• Intermediate Software Development (20 credits)

This module will move beyond the basic object oriented concepts associated with simple classes and objects to cover a series of more sophisticated object-oriented ideas, including ‘inheritance’ and ‘polymorphism’.

  • Network Fundamentals (20 credits)

This module introduces the architecture, structure, basic protocols and devices used in routed and switched networks, as well as in-depth discussion of the OSI and TCP/IP reference models and where these devices and protocols sit within it.

  • Practical Aspects of Computer Forensics (20 credits)

The aim of the module is to provide you with the knowledge to professionally, systematically and impartially approach the preservation and extraction of all relevant digital evidence from computers, computer systems and computer networks (including the Internet) using appropriate tools and techniques.

  • Theoretical Aspects of Cybersecurity and Digital Forensics (20 credits)

Gain knowledge of ethical issues and challenges facing computer forensic practitioners and ethical hackers and the skills to produce designs for secure computing systems and apply the principles of computational modelling to computer forensics and cybersecurity.

Final year (national level 6):

Core modules

  • Computing Project (40 credits)

Undertake advanced study, including a literature review, in order to research and develop to completion a substantial piece of work that demonstrates the range of skills you have acquired. You will also submit a dissertation that describes and evaluates the problem and solution. Past examples include an Android audio application, a Trojan detector and a network monitoring tool.

  • Advanced Cybersecurity (20 credits)

In this module you will learn how to analyse the range of tradeoffs in balancing the security properties of confidentiality, integrity and availability. You will also learn how to select the appropriate tools and techniques to address and manage concepts of risk, threats, vulnerabilities and potential attacks.

  • Advanced Computer Forensics (20 credits)

Gain knowledge and understanding of current, specialist and sensitive areas in computer forensics. Critically examine the more contentious and ethically sensitive areas associated with computer forensics such as tracking paedophiles and addressing issues such as child pornography. The principles of maintaining the integrity of digital evidence in the securing, recovering and analysing of that evidence will be explored in depth from a range of different sources of potential digital evidence.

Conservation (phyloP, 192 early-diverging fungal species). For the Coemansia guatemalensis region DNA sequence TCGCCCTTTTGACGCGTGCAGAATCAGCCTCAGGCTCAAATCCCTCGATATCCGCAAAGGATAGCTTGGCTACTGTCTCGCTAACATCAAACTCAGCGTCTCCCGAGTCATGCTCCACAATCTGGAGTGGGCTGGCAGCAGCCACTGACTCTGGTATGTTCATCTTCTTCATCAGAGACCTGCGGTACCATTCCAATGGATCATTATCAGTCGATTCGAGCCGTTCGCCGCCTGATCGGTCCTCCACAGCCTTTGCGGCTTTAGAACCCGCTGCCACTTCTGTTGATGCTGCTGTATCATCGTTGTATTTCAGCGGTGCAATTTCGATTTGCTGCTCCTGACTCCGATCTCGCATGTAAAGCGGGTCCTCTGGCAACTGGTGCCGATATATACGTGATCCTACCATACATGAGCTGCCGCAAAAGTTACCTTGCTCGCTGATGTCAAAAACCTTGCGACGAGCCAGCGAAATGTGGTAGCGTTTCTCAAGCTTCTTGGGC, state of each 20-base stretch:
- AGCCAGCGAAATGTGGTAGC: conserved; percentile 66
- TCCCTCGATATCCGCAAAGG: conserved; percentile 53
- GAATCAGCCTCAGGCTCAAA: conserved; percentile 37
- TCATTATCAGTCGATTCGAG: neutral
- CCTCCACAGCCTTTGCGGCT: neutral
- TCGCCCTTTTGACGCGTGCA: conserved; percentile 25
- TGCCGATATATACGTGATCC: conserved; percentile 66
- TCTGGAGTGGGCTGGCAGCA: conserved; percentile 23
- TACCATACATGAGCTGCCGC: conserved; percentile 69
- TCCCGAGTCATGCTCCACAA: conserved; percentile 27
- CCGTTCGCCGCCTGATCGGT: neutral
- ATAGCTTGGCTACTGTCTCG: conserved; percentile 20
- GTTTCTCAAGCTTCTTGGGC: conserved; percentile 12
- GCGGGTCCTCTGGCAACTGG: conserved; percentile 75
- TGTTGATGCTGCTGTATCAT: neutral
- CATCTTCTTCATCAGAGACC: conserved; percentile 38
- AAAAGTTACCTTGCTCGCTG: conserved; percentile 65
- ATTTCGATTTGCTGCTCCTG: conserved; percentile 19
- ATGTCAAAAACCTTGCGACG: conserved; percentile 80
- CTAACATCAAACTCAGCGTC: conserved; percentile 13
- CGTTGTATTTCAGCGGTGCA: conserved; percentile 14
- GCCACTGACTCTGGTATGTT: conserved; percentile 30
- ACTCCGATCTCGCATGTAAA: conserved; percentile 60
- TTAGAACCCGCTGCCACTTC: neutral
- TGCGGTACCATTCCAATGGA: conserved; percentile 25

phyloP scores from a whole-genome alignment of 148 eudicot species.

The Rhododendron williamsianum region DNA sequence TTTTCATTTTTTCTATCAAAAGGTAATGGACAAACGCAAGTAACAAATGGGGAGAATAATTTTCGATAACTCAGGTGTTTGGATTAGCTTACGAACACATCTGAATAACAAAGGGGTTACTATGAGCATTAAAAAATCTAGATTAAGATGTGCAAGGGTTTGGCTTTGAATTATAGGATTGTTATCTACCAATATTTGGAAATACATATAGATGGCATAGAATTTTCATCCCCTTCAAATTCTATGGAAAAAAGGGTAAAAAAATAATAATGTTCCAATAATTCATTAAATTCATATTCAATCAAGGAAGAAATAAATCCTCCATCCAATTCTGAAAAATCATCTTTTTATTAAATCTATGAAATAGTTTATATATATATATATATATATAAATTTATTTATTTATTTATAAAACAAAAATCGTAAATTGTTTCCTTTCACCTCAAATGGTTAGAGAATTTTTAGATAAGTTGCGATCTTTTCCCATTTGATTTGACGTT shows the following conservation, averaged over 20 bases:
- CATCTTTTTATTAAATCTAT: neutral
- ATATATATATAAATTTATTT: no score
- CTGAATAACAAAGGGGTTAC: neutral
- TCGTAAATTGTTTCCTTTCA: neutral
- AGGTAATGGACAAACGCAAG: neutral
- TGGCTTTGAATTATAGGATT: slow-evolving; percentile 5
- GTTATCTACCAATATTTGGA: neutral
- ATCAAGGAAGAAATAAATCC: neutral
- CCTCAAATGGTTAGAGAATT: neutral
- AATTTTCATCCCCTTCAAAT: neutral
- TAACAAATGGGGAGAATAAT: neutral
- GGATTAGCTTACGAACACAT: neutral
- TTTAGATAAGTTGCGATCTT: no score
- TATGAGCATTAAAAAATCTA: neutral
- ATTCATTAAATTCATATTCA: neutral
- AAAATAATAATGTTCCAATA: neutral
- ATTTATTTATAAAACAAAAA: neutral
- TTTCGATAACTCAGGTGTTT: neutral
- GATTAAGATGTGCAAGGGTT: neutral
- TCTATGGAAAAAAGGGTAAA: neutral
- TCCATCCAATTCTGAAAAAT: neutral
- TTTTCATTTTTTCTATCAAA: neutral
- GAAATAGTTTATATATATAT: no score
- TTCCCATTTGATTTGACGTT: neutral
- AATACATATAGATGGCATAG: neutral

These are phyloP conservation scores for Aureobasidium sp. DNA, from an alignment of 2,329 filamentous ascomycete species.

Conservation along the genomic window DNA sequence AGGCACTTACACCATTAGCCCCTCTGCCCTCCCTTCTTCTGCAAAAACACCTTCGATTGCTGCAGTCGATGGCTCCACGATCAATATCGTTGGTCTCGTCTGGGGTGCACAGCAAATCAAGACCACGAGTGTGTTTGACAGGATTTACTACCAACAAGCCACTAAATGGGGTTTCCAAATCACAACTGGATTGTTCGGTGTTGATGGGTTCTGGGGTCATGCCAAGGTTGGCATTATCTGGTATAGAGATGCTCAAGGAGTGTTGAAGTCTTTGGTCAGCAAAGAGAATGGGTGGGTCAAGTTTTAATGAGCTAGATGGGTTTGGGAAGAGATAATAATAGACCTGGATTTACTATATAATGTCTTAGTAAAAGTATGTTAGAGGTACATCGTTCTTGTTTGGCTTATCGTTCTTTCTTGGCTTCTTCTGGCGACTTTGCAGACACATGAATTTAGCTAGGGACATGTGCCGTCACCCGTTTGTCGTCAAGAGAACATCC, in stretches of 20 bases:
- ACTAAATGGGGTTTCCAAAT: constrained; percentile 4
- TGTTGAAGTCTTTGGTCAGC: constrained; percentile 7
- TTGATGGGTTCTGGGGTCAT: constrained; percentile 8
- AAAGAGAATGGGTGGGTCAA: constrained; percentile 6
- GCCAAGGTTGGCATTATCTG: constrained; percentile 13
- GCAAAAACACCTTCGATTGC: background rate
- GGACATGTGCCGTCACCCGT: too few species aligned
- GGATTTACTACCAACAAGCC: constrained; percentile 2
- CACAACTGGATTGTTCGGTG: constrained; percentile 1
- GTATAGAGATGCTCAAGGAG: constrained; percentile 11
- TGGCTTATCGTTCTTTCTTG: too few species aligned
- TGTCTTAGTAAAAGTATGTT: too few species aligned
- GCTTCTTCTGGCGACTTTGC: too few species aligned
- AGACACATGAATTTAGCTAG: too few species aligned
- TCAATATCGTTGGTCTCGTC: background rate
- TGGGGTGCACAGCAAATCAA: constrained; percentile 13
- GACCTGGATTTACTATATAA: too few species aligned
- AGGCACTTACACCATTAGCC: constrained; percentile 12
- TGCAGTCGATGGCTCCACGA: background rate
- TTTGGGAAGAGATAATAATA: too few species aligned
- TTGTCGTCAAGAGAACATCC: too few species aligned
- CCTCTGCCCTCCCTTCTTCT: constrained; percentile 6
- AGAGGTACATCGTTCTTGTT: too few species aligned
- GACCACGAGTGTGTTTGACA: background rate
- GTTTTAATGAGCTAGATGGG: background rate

• Professional Issues in Cybersecurity and Digital Forensics (20 credits)

Examine the professional and ethical aspects of cybersecurity and digital forensics and develop an understanding of the particular legal and evidentiary challenges and the risk management requirements in these areas such as the application of legal procedures to evidence, role of the expert witness and protecting individual and human rights. Develop your critical analysis and research skills through an examination of the current issues in both subject areas.

Optional modules (choose one):

  • Advanced Routing (20 credits)

The module begins with a detailed study of the current exterior gateway protocol that manages the routing of IP traffic over the Internet. You will learn how service providers and other multi-homed organisations use this protocol to support their routing policies.

  • Telecommunications (20 credits)

Module moves from analogue principles to digital telephony, VOIP, packetized voice, GSM and converged networks. You will have an opportunity to build a fully converged modern telecommunications system.

  • Ethical Hacking (20 credits)

You will develop knowledge and understanding of ethical hacking, which is about locating and strengthening security weaknesses in computer systems. The module will also cover a range of legal and social aspects in the ethical hacking domain.

  • Software Enterprise (20 credits)

This module focuses on providing the knowledge and skills that will enable you to explore and exploit business opportunities for software enterprises.

  • Students into Schools (20 credits)

Undertake a work-based placement to support computing in a school or equivalent learning environment.

  • Our outstanding IT facilities include the David Goldman Informatics Centre, which has hundreds of computers so it’s easy to find a free workstation with the software you need.

    We are an accredited Cisco Academy and have two laboratories packed with Cisco networking equipment including routers, switches, terminals and specialist equipment for simulating frame relay and ISDN links.

    We host high-performance computing platforms, including a Big Data machine and a High Performance Computing Cluster system, for concurrent processing of complex computational tasks. We also have the equipment and licences for our own public mobile cellular network.

     

     

     

     

     

    IT facilities for computing, networks and big data
  • We’ve got thousands of books and e-books on computing topics, with many more titles available through the inter-library loan service. We also subscribe to a comprehensive range of print and electronic journals so you can access the most reliable and up-to-date academic and industry articles.